I’m also continually trying to figure out just how highly a cameraphone user values image quality. Judging by the phones that they buy, and the sins against God and Humanity that they inflict upon their photos via Instagram, I’m guessing that the answer is “not very.”

It’s possible that these two lens cameras are addressing a narrow market. They’re of obvious appeal to people who appreciate “real camera” image quality; who see mobile apps (sharing, editing) as an important part of the process; and who don’t mind carrying another thing with them. But these same people could tick all of those items off the checklist by buying either an affordable pocket camera with wireless mobile connectivity built-in, or by adding WiFi features to their existing pocket camera with a $50 (and up) Eye-Fi Mobi SD storage card.

Are they destined to be “step up” cameras for people who’ve been shooting with phones all of their lives and who don’t want to leave an environment that’s been giving them decent results?

Sony clearly has a clever idea here. The iPad was a clever idea, too. It was initially dismissed by many people who only had access to the specs and the video that Apple released three months before it hit the market, and formed their opinions without having ever touched the thing. Under those limitations, it was easy to see the iPad as nothing more than a PC that used a touchscreen instead of a keyboard and a mouse.

Once everybody had a chance to spend some time with the real thing, however, most of those doubters appreciated that the iPad is in fact a whole new kind of computer entirely.

So you can imagine how much I’m looking forward to trying these out. Is it a lens accessory for a phone? Or is it an exciting new articulation of the whole idea of photography? We’ll see.

Either way, yes, I want to buy Sony a collective beer for making the QX-10 and the QX-100. I’m a fan of technology and it often frustrates me that I rarely see products that challenge the accepted dogma of familiar tools.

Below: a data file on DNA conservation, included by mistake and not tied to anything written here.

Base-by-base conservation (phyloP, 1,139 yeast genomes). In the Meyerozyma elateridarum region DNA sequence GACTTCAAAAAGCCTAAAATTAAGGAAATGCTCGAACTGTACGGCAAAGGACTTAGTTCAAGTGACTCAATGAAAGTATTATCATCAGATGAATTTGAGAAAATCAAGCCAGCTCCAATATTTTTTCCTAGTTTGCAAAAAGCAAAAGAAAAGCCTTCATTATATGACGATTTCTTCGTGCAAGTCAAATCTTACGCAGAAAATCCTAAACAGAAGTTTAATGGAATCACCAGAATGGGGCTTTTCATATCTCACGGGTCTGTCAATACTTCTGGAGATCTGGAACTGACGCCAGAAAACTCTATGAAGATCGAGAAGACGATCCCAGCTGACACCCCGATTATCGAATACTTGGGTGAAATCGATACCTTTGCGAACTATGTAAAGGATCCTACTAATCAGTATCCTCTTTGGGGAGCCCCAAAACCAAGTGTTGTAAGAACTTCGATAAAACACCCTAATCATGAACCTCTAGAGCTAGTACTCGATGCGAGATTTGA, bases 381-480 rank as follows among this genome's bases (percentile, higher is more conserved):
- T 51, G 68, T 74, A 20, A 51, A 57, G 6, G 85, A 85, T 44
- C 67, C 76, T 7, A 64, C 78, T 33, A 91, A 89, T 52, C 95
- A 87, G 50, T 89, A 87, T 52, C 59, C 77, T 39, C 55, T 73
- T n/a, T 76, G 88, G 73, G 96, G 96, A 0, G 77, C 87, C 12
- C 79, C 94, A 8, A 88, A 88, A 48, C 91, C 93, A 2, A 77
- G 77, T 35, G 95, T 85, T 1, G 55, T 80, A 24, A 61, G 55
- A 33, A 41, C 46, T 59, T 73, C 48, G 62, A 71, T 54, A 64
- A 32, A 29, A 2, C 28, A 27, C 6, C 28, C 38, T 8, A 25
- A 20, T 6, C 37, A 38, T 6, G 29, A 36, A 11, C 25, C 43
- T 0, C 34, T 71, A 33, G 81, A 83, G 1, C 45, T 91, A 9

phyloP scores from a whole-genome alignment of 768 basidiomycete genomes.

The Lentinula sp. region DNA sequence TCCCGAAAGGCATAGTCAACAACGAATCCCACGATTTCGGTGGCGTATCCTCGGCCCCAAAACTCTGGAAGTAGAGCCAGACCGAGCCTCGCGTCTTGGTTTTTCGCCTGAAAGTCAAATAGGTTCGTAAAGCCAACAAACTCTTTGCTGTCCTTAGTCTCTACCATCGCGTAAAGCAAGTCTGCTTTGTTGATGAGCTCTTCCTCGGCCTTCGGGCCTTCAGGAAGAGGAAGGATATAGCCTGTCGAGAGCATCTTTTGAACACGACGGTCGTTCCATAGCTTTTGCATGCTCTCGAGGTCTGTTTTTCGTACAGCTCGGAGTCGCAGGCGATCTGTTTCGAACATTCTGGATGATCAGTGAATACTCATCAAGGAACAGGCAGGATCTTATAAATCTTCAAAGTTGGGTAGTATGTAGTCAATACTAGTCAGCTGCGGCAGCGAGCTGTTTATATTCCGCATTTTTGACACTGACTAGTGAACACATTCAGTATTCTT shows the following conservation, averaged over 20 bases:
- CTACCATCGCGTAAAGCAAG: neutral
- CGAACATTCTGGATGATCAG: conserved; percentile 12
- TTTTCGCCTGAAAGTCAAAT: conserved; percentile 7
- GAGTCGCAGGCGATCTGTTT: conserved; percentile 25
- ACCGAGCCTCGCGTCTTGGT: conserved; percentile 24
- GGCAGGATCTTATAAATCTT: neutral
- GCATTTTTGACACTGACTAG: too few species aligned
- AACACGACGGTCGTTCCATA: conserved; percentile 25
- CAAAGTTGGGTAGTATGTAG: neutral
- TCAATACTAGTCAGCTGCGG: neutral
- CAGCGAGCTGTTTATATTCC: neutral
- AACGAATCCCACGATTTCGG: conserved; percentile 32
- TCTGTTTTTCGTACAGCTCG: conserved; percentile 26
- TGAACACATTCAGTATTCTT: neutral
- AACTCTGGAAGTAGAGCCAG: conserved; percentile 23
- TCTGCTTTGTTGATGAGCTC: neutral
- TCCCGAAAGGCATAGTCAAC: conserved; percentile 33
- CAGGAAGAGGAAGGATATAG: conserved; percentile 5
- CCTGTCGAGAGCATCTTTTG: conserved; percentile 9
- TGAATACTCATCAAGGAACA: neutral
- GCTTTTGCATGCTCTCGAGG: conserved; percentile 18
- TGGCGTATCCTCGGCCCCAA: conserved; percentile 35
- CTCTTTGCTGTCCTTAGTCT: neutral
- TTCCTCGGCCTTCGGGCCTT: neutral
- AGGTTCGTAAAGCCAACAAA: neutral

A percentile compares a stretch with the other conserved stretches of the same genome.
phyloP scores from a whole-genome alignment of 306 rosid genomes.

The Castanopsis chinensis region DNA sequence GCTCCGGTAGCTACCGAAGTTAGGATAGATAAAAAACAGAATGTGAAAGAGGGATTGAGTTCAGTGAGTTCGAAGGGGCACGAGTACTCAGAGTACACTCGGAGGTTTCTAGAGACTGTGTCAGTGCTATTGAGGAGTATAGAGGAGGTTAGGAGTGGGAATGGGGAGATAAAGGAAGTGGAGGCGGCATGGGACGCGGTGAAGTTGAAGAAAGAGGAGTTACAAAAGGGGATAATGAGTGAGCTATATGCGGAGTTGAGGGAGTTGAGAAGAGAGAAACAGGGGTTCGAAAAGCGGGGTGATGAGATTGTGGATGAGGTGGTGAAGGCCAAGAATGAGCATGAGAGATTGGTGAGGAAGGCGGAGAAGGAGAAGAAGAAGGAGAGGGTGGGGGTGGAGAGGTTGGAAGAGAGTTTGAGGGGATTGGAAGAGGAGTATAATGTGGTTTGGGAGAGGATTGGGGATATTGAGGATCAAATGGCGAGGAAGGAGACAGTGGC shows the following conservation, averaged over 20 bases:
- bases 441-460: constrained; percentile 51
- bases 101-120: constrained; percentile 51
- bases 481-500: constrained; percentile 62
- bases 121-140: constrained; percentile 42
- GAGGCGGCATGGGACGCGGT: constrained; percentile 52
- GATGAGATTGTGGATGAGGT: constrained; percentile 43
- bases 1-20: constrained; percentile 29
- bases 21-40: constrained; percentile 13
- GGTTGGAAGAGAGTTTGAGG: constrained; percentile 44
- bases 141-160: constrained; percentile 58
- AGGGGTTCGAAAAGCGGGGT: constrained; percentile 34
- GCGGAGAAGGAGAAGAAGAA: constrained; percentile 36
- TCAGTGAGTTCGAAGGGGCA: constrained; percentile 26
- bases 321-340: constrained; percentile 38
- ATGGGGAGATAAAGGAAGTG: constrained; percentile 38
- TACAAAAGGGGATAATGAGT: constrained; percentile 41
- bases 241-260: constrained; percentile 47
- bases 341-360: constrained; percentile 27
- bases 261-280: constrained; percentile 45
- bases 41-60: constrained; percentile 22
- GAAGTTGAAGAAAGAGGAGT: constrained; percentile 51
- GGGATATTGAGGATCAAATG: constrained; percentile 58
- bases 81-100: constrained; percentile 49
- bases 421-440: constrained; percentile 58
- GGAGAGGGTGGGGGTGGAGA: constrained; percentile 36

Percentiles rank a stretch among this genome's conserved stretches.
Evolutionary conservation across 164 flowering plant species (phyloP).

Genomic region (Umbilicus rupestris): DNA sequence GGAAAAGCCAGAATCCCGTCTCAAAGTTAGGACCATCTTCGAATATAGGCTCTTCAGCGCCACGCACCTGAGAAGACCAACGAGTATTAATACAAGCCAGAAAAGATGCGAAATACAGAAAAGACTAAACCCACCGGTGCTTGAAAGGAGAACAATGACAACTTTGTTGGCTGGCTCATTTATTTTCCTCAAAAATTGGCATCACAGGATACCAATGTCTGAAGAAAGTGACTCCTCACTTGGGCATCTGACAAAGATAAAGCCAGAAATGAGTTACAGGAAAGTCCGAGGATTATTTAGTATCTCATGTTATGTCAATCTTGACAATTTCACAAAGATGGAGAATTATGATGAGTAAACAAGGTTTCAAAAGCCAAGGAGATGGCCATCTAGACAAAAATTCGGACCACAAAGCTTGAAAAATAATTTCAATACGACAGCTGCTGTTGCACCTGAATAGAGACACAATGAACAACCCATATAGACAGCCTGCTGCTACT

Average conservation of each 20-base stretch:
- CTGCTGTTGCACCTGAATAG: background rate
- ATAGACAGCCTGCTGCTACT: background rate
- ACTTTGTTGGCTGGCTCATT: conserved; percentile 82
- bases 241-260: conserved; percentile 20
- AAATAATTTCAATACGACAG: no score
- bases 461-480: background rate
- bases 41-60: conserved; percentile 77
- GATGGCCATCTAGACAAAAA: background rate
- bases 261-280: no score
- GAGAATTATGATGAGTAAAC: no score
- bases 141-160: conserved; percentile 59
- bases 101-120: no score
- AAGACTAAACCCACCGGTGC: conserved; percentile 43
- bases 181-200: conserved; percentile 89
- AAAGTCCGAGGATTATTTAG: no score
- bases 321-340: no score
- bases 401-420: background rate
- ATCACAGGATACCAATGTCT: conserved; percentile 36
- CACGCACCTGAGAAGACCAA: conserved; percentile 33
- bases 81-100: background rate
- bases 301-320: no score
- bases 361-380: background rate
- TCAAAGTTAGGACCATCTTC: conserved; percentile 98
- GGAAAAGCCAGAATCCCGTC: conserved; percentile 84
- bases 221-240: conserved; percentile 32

Throughout the 20th century, nearly every consumer camera needed to be designed around the limitations of strip film. Lenses changed, bodies changed, styles changed, sizes changed. But the camera always needed to be an isosceles triangle with a lens at the vertex point and a film spool at each of the base points.

With the elimination of film, all bets were off and a hundred alternative designs became possible. In the early days of consumer digital cameras, we saw flat cameras, pistol-shaped cameras, cameras where the lens pivoted independently of the body, and cameras where the lens and image sensor could detach completely. Whee!

But soon, the whole industry had a meeting. By the time the coffee and donuts had been cleared away they all agreed that digital cameras should just look like film cameras.

There’s some wisdom to that. The classic camera shape is the result of a hundred years of ergonomic testing by millions of photographers … many of whom needed to be able to take good photos while being shot at and running away.

But why give up trying new ideas? When the camera industry releases yet another device that looks like a 1960s 35mm rangefinder, is is saying “No, we’re fine; camera design was perfected during the Johnson administration and any change to that would only scratch the paint of perfection”?

Maybe they’re simply saying “Consumers are jerks and they punish us every time we try to sell them something they aren’t instantly familiar with. Oh, tech writers, too. They’re jerks, too. And they’re mean and sarcastic.”

Yes, that’s true.

I’m sorry.

Let me make it up to you by buying you that beer. Bring the camera.